On July 4, 2002 David arrived—quiet, a full head of hair looking like a rock star, small, only two fingers on his left hand. The doctors whisked him to a tiny exam table set up in the room, conferred and called me over, pointing out various atypical features from head to toe. They wrapped and handed him to me to take to Lisa, the awaiting, brand new momma. I wanted to fix him, to hide the obvious, to wake up and find I was holding our healthy baby in my arms. 

I gently handed David to Lisa immediately pointing out his little hand and a couple small features. My mom was a nurse, so I learned young to face hard things like this head on no matter how I felt. Lisa took David’s little hand in hers, stroking it gently, “Hi David, I’m your mom. I love you.” 

The next day a doctor came to us in the NICU and told us, “your son has a severe genetic disorder called Cornelia de Lange Syndrome. He likely won’t walk or talk. I’m very sorry. I will bring you some information.” We didn’t see that doctor again.  

CdLS occurs in approximately 1 in 10,000 live births. CdLS is not a “one size fits all” condition. A person may have from a few to many traits of the syndrome including: Low birth weight, head and overall size;Developmental Delays; Gastrointestinal issues; Behavioral Issues; Particular Facial Features; Limb Differences; and more.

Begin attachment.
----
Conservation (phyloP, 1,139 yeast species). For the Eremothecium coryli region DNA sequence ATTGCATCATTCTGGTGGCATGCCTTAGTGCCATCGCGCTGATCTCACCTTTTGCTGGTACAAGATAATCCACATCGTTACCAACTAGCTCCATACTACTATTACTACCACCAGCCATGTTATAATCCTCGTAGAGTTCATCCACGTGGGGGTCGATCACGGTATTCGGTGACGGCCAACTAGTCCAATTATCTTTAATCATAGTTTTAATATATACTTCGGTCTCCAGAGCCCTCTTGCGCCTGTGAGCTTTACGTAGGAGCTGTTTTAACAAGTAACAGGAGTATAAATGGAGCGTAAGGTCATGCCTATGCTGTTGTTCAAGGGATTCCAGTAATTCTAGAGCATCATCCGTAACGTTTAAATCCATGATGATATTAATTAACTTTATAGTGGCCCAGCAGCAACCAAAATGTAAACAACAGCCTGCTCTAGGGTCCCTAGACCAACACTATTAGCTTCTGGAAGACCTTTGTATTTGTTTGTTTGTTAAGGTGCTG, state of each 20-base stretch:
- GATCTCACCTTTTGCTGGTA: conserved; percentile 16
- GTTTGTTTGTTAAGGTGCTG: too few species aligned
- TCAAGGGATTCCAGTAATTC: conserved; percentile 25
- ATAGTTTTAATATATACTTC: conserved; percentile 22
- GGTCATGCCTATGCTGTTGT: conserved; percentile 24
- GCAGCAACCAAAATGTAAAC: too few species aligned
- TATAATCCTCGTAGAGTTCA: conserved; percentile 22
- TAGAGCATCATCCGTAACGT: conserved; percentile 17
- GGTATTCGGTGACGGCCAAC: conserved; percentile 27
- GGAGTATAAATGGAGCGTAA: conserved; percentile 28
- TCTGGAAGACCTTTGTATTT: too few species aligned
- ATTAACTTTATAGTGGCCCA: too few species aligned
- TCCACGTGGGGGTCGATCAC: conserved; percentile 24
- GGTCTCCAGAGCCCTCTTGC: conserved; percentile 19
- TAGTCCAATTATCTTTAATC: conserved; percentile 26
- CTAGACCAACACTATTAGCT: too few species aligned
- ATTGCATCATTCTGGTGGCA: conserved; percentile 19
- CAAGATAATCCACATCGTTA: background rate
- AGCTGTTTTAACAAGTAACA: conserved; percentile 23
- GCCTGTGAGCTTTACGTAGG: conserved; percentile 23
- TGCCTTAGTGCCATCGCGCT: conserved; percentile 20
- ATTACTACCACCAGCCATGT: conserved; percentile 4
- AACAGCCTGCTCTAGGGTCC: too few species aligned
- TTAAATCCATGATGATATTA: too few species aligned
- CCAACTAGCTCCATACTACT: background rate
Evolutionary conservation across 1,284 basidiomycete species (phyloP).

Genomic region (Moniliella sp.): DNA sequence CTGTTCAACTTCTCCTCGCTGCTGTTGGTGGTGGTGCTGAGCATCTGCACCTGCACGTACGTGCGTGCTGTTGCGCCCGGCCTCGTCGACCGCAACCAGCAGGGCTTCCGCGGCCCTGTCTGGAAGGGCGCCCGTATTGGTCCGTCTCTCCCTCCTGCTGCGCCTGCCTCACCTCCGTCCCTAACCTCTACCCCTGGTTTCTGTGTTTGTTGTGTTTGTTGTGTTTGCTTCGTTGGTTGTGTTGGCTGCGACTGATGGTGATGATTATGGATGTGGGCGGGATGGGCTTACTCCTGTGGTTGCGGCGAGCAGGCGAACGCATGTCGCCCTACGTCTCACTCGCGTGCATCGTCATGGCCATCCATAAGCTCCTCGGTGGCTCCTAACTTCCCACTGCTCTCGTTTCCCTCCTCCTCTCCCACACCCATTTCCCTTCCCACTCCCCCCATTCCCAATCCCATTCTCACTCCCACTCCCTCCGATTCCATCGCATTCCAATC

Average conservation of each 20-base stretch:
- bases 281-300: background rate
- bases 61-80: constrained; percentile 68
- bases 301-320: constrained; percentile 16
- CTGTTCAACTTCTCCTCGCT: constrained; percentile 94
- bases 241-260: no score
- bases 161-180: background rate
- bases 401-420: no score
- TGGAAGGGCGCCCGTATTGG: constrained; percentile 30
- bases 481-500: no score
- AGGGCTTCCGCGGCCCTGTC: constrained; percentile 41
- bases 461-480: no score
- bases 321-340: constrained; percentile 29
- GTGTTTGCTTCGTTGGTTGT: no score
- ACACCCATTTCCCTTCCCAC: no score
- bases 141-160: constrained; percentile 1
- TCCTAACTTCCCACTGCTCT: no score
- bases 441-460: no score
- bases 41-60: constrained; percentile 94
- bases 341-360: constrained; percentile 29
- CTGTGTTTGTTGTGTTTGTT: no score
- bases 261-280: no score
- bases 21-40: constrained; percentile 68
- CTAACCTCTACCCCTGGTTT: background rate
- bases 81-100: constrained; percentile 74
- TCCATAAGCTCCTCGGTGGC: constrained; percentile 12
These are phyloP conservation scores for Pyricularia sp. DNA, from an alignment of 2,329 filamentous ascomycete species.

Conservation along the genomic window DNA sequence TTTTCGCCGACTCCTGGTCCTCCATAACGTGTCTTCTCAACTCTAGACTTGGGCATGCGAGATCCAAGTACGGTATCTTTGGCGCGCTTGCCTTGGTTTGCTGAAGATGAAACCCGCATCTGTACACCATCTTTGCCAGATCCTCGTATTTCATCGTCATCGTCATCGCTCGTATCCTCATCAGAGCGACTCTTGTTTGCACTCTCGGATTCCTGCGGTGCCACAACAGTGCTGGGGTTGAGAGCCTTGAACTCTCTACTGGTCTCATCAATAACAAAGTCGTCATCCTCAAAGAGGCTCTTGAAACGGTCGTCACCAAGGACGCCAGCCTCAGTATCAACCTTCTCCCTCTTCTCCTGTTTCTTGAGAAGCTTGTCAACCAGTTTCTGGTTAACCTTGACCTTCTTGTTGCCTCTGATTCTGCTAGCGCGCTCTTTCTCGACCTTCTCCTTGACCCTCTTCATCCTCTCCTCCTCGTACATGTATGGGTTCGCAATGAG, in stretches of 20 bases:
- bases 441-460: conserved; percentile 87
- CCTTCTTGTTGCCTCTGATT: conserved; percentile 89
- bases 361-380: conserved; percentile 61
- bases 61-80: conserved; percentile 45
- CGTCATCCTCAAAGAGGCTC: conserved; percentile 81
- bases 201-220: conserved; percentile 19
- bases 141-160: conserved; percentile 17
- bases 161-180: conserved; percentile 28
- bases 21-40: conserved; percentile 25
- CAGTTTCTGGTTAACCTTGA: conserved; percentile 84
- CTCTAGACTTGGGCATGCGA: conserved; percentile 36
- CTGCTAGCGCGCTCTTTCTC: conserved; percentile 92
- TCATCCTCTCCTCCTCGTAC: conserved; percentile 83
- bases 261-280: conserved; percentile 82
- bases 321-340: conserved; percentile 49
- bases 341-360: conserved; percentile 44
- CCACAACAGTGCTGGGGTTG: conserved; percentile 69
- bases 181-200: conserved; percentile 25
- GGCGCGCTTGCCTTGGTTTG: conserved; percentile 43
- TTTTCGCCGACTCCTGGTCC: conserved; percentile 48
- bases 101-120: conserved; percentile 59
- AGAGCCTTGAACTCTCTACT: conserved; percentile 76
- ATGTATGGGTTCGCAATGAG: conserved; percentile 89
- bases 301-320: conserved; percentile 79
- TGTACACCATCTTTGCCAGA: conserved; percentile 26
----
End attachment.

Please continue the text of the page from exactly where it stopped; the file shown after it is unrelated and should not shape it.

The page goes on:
As we celebrate Cornelia de Lange Awareness Day today, David has shown himself to be a fighter. For all the challenges and medical issues, he has faced over the tears, he faces it with courage and determination. David loves to laugh and loves music. He’s sensitive to others and seems to always know who needs a hug in the room. 

Our family’s life looks different than I imagined when Lisa and got married. But the last 18 years have been full of love, resilience, fun. We have learned a lot about ourselves, life and God. And the world feels more whole because David is in it.

Whatever the Future Holds

“Did you ever think you’d be carrying your 18 year old on your back?” Lisa asked me this weekend. I didn’t. With David 18 going on 19 this summer we have been facing many experiences and questions I never really considered. We filed a conservatorship for David this year empowering us to make legal decisions on his behalf. In the process we were asked our transition plan for his future care.

Now that Matthias is finishing his junior year of high school, it brings to life how our little boys are no longer little. In Matthias’s case it’s more obvious, with driving lessons and discussions about college. With David, still physically little, still requiring so much care, still facing severe medical risks from time to time, it’s easy to think of him as our little boy. He still likes cuddles and silly childlike play. But the truth is, the day is coming when we will have to rethink his adult care.

Our approach to raising David has always been to help him realize his potential, to let him show us who he is and what he can do, and to do our best not to limit him. We have traveled the world with him, hiked with him, gone on adventures big and small. We encourage his love for music he shares with me. We encourage his love of exploration and getting out. We laugh with him and his amazing sense of humor.